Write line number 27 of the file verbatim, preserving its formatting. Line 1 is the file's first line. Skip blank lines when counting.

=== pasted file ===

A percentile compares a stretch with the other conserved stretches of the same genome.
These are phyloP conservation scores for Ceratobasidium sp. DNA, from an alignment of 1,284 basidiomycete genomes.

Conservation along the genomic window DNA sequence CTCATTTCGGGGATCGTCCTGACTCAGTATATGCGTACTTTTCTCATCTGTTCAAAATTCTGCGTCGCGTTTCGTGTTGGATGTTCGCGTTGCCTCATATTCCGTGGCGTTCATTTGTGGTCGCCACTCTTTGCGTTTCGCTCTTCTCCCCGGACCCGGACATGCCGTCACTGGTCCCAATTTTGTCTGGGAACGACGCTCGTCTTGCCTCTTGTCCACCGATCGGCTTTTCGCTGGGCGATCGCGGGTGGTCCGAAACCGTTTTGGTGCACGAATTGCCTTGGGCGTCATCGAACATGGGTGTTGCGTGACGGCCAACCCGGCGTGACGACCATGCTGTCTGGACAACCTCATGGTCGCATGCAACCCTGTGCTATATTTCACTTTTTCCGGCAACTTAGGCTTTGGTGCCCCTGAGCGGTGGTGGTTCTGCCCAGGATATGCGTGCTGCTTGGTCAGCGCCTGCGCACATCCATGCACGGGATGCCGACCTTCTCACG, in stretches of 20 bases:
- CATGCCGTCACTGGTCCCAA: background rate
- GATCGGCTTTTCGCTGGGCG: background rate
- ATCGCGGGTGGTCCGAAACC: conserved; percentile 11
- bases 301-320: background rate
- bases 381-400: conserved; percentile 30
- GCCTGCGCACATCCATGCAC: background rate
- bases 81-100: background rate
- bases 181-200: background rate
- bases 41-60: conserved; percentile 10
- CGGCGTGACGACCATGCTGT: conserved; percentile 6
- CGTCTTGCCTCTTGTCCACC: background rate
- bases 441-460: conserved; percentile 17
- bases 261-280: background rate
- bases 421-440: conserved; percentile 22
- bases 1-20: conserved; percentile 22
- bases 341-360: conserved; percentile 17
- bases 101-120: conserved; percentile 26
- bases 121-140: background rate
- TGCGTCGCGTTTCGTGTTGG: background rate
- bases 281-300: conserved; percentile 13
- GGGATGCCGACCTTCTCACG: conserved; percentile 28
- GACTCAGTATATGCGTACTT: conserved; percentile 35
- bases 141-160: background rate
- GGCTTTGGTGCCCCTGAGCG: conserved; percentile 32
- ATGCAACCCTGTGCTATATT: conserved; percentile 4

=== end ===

- GGCTTTGGTGCCCCTGAGCG: conserved; percentile 32